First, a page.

Here are some key characteristics of Romanticism in interior design:
- Rich and Ornate Details: Romantic interiors often feature intricate detailing, ornate moldings, and decorative elements. This can include embellished furniture, intricate wallpapers, elaborate window treatments, and carved woodwork.
- Soft Color Palettes: Romantic color schemes typically lean towards soft, muted tones. Pastel shades such as dusty pinks, pale blues, lavender, and ivory are commonly used to create a gentle and soothing atmosphere. Deep, rich colors like burgundy and forest green can also be incorporated for a more dramatic effect.
- Luxurious Fabrics: Romantic interiors embrace sumptuous fabrics to add texture and comfort. Velvet, silk, brocade, and lace are popular choices for upholstery, curtains, and bedding. These materials enhance the sense of luxury and elegance within the space.
- Floral Patterns: Floral patterns are a quintessential element of Romanticism. Incorporating floral motifs through wallpapers, upholstery, or textiles can bring a touch of nature and femininity to the design. Roses, daisies, and other delicate flowers are commonly used.
- Vintage and Antique Pieces: Romantic interiors often include vintage or antique furniture and accessories to evoke a sense of history and nostalgia. Pieces with intricate carvings, distressed finishes, or vintage patinas can enhance the overall ambiance.
- Soft Lighting: Soft, diffused lighting is crucial in creating a romantic atmosphere. Chandeliers, wall sconces, and table lamps with soft shades or dimmers can help create a warm and intimate glow. Candlelight is also frequently used to enhance the romantic ambiance.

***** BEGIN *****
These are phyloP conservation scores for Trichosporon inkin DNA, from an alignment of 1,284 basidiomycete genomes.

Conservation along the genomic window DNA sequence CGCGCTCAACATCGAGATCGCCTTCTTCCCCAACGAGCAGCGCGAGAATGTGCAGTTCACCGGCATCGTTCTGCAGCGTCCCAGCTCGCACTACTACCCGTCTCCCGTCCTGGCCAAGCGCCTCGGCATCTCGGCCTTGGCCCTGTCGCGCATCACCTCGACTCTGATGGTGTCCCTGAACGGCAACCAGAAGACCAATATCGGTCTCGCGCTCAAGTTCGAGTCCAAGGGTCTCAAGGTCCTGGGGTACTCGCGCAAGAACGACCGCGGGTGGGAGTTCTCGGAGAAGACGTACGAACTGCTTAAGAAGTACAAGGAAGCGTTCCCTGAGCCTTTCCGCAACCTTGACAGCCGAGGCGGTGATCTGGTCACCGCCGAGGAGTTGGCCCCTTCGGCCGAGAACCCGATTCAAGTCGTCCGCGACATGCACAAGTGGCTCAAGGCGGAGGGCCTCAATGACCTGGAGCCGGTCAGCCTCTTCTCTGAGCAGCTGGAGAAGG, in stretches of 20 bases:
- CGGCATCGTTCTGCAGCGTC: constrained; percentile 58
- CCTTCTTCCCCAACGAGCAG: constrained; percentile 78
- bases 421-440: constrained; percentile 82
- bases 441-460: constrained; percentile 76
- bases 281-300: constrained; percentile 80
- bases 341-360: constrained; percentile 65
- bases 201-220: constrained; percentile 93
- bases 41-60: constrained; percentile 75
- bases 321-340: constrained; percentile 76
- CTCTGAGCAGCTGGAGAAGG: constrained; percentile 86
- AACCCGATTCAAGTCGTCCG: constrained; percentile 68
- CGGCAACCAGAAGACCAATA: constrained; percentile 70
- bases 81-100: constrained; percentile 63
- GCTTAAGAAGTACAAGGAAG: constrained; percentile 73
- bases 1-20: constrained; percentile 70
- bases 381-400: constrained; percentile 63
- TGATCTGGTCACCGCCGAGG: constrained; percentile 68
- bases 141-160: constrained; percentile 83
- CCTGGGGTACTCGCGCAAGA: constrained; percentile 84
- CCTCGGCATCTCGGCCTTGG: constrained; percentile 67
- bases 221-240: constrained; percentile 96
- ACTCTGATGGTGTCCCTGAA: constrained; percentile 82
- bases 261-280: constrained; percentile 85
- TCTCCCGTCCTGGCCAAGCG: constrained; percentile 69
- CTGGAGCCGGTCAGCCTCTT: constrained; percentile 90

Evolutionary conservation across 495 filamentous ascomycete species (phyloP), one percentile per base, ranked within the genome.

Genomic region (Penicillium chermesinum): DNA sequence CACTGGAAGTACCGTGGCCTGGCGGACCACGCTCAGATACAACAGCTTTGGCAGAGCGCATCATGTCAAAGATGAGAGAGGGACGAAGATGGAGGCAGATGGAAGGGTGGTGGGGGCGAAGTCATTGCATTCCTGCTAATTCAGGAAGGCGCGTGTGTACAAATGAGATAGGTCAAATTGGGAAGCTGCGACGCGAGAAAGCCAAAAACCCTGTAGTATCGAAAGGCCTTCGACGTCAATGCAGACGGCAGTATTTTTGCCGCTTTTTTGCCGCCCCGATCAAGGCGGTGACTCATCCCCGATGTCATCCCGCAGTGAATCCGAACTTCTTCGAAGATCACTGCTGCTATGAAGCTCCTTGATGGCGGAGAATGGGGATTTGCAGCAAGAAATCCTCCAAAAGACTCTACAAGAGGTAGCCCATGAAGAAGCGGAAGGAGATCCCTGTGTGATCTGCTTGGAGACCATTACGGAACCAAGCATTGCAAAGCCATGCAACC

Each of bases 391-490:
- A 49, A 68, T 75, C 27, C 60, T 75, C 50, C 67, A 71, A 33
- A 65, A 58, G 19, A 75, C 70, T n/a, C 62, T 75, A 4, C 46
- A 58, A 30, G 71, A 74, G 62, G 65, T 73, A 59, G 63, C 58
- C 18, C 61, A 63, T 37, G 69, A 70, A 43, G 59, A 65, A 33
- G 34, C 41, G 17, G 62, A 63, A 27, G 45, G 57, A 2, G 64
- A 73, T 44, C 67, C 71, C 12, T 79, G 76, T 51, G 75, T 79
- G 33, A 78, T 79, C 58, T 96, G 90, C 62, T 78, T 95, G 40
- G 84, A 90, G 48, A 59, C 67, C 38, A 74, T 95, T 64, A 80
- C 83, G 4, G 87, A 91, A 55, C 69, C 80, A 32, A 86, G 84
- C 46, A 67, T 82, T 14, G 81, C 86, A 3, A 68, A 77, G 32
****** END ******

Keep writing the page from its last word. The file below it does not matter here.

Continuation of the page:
- Natural Elements: Incorporating natural elements is a way to connect with the outdoors and evoke a sense of tranquility. Exposed wood beams, stone accents, indoor plants, and floral arrangements can all contribute to a romantic aesthetic.
Overall, the Romanticism approach in interior design seeks to create spaces that are nostalgic, visually pleasing, and evoke a sense of emotional connection. It embraces intricate details, soft colors, luxurious materials, and a touch of nature to create an atmosphere of warmth and romance.
The Four Principles of Romanticism
Whether literary, visually artistic, or part of a home design, romanticism relies on four key principles: emotions, imagination, individual freedom, and nature. When you hear the word “romance,” you probably think of love, so it makes sense that emotions are a part of the movement. Romantics of both yesterday and today believe that humans should rely more on their emotions and intuition rather than on logic and reason.
Imagination and individual freedom are also important aspects of the movement. Romanticism rebukes cold, hard facts. Instead, it focuses on imagination in the form of spiritualism, the supernatural, and even mythology. Whimsy is key when creating a romantic interior design, perhaps because it flows right into the individual freedom. Whimsy is all about being yourself, even if society expects you to act otherwise. There is a certain freedom in being 100% true to you, and romantics value the individual thought process.
Perhaps the most important principle of romanticism is nature. From imagined forest spirits to breathtaking flora, nature has always been considered playful, passionate, and emotional. Creating an interior design based around your favorite parts of nature is thought to help your physical self and spiritual selves intertwine seamlessly.
Romanticism as a Component of Home Design
Many homes were built during the romantic era and were heavily influenced by the gorgeous castles of medieval Europe. Gothic revival, exotic designs, and Asian styles were all popular components of romanticism in architecture. Homes in the gothic revival style didn’t have towers most of the time, but they resembled gothic cathedrals from the 12th century in many other ways. Common designs included pointed windows, peaked roofs, and asymmetrical floor plans.